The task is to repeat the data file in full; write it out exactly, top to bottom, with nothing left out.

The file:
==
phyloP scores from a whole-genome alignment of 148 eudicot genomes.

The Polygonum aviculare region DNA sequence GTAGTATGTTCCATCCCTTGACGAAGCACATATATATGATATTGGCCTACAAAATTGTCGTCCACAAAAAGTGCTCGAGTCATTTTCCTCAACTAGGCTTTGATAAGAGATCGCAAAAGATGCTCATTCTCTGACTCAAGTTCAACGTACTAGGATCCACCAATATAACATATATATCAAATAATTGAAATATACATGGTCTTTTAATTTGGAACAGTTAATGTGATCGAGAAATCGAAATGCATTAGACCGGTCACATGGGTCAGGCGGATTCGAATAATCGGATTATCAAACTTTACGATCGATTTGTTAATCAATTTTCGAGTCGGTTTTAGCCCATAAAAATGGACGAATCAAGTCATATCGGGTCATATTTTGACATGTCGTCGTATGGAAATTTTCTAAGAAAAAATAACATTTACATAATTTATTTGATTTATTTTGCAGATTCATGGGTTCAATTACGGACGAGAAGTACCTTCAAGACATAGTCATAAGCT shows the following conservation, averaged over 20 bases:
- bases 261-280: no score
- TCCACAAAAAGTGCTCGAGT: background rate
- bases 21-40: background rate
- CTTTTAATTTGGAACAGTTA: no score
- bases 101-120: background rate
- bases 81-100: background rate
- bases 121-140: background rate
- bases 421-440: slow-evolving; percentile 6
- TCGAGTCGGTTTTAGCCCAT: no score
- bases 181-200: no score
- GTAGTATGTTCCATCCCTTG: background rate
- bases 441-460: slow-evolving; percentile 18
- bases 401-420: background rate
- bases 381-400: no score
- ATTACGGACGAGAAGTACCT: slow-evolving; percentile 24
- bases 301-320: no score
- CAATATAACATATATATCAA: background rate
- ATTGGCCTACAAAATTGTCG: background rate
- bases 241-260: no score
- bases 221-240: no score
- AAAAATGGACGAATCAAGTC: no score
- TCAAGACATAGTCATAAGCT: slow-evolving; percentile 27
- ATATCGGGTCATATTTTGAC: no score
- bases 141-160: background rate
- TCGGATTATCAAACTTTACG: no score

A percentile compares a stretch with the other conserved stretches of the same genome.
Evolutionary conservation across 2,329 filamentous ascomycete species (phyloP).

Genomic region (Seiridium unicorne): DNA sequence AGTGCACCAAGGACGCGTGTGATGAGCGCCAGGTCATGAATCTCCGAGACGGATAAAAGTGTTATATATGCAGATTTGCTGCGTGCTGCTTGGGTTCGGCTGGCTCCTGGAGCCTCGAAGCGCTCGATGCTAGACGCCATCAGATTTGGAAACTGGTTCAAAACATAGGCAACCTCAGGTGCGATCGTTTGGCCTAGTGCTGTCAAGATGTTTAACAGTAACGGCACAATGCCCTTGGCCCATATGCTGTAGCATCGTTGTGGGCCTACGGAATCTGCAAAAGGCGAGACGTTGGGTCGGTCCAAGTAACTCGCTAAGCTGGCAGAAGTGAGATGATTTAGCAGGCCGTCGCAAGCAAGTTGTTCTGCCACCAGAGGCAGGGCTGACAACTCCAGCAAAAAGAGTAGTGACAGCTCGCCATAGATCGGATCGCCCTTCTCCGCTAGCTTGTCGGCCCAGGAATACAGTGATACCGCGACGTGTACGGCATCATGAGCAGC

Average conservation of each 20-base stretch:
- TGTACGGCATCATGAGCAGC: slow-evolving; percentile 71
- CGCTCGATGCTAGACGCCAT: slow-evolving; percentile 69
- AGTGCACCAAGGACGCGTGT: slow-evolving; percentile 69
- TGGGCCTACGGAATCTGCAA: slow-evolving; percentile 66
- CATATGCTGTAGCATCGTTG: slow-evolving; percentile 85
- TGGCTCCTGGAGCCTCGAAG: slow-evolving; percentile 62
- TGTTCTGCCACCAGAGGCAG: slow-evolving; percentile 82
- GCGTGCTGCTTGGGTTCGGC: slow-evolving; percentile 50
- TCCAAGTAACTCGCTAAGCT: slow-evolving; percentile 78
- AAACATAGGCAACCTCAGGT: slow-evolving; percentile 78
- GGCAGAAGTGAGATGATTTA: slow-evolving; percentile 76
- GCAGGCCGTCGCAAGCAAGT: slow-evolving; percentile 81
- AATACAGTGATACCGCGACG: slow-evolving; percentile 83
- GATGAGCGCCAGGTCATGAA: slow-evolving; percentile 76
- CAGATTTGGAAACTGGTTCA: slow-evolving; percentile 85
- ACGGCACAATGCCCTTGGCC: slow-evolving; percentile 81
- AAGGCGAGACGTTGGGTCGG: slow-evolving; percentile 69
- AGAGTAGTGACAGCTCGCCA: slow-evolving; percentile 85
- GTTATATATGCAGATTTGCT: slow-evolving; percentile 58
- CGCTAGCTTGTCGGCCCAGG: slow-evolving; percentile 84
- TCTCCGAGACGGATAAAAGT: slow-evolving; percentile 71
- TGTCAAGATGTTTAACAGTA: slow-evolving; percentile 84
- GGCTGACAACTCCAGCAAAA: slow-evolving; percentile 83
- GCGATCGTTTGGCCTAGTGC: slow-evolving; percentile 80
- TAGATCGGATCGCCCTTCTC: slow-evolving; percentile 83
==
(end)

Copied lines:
phyloP scores from a whole-genome alignment of 148 eudicot genomes.

The Polygonum aviculare region DNA sequence GTAGTATGTTCCATCCCTTGACGAAGCACATATATATGATATTGGCCTACAAAATTGTCGTCCACAAAAAGTGCTCGAGTCATTTTCCTCAACTAGGCTTTGATAAGAGATCGCAAAAGATGCTCATTCTCTGACTCAAGTTCAACGTACTAGGATCCACCAATATAACATATATATCAAATAATTGAAATATACATGGTCTTTTAATTTGGAACAGTTAATGTGATCGAGAAATCGAAATGCATTAGACCGGTCACATGGGTCAGGCGGATTCGAATAATCGGATTATCAAACTTTACGATCGATTTGTTAATCAATTTTCGAGTCGGTTTTAGCCCATAAAAATGGACGAATCAAGTCATATCGGGTCATATTTTGACATGTCGTCGTATGGAAATTTTCTAAGAAAAAATAACATTTACATAATTTATTTGATTTATTTTGCAGATTCATGGGTTCAATTACGGACGAGAAGTACCTTCAAGACATAGTCATAAGCT shows the following conservation, averaged over 20 bases:
- bases 261-280: no score
- TCCACAAAAAGTGCTCGAGT: background rate
- bases 21-40: background rate
- CTTTTAATTTGGAACAGTTA: no score
- bases 101-120: background rate
- bases 81-100: background rate
- bases 121-140: background rate
- bases 421-440: slow-evolving; percentile 6
- TCGAGTCGGTTTTAGCCCAT: no score
- bases 181-200: no score
- GTAGTATGTTCCATCCCTTG: background rate
- bases 441-460: slow-evolving; percentile 18
- bases 401-420: background rate
- bases 381-400: no score
- ATTACGGACGAGAAGTACCT: slow-evolving; percentile 24
- bases 301-320: no score
- CAATATAACATATATATCAA: background rate
- ATTGGCCTACAAAATTGTCG: background rate
- bases 241-260: no score
- bases 221-240: no score
- AAAAATGGACGAATCAAGTC: no score
- TCAAGACATAGTCATAAGCT: slow-evolving; percentile 27
- ATATCGGGTCATATTTTGAC: no score
- bases 141-160: background rate
- TCGGATTATCAAACTTTACG: no score

A percentile compares a stretch with the other conserved stretches of the same genome.
Evolutionary conservation across 2,329 filamentous ascomycete species (phyloP).

Genomic region (Seiridium unicorne): DNA sequence AGTGCACCAAGGACGCGTGTGATGAGCGCCAGGTCATGAATCTCCGAGACGGATAAAAGTGTTATATATGCAGATTTGCTGCGTGCTGCTTGGGTTCGGCTGGCTCCTGGAGCCTCGAAGCGCTCGATGCTAGACGCCATCAGATTTGGAAACTGGTTCAAAACATAGGCAACCTCAGGTGCGATCGTTTGGCCTAGTGCTGTCAAGATGTTTAACAGTAACGGCACAATGCCCTTGGCCCATATGCTGTAGCATCGTTGTGGGCCTACGGAATCTGCAAAAGGCGAGACGTTGGGTCGGTCCAAGTAACTCGCTAAGCTGGCAGAAGTGAGATGATTTAGCAGGCCGTCGCAAGCAAGTTGTTCTGCCACCAGAGGCAGGGCTGACAACTCCAGCAAAAAGAGTAGTGACAGCTCGCCATAGATCGGATCGCCCTTCTCCGCTAGCTTGTCGGCCCAGGAATACAGTGATACCGCGACGTGTACGGCATCATGAGCAGC

Average conservation of each 20-base stretch:
- TGTACGGCATCATGAGCAGC: slow-evolving; percentile 71
- CGCTCGATGCTAGACGCCAT: slow-evolving; percentile 69
- AGTGCACCAAGGACGCGTGT: slow-evolving; percentile 69
- TGGGCCTACGGAATCTGCAA: slow-evolving; percentile 66
- CATATGCTGTAGCATCGTTG: slow-evolving; percentile 85
- TGGCTCCTGGAGCCTCGAAG: slow-evolving; percentile 62
- TGTTCTGCCACCAGAGGCAG: slow-evolving; percentile 82
- GCGTGCTGCTTGGGTTCGGC: slow-evolving; percentile 50
- TCCAAGTAACTCGCTAAGCT: slow-evolving; percentile 78
- AAACATAGGCAACCTCAGGT: slow-evolving; percentile 78
- GGCAGAAGTGAGATGATTTA: slow-evolving; percentile 76
- GCAGGCCGTCGCAAGCAAGT: slow-evolving; percentile 81
- AATACAGTGATACCGCGACG: slow-evolving; percentile 83
- GATGAGCGCCAGGTCATGAA: slow-evolving; percentile 76
- CAGATTTGGAAACTGGTTCA: slow-evolving; percentile 85
- ACGGCACAATGCCCTTGGCC: slow-evolving; percentile 81
- AAGGCGAGACGTTGGGTCGG: slow-evolving; percentile 69
- AGAGTAGTGACAGCTCGCCA: slow-evolving; percentile 85
- GTTATATATGCAGATTTGCT: slow-evolving; percentile 58
- CGCTAGCTTGTCGGCCCAGG: slow-evolving; percentile 84
- TCTCCGAGACGGATAAAAGT: slow-evolving; percentile 71
- TGTCAAGATGTTTAACAGTA: slow-evolving; percentile 84
- GGCTGACAACTCCAGCAAAA: slow-evolving; percentile 83
- GCGATCGTTTGGCCTAGTGC: slow-evolving; percentile 80
- TAGATCGGATCGCCCTTCTC: slow-evolving; percentile 83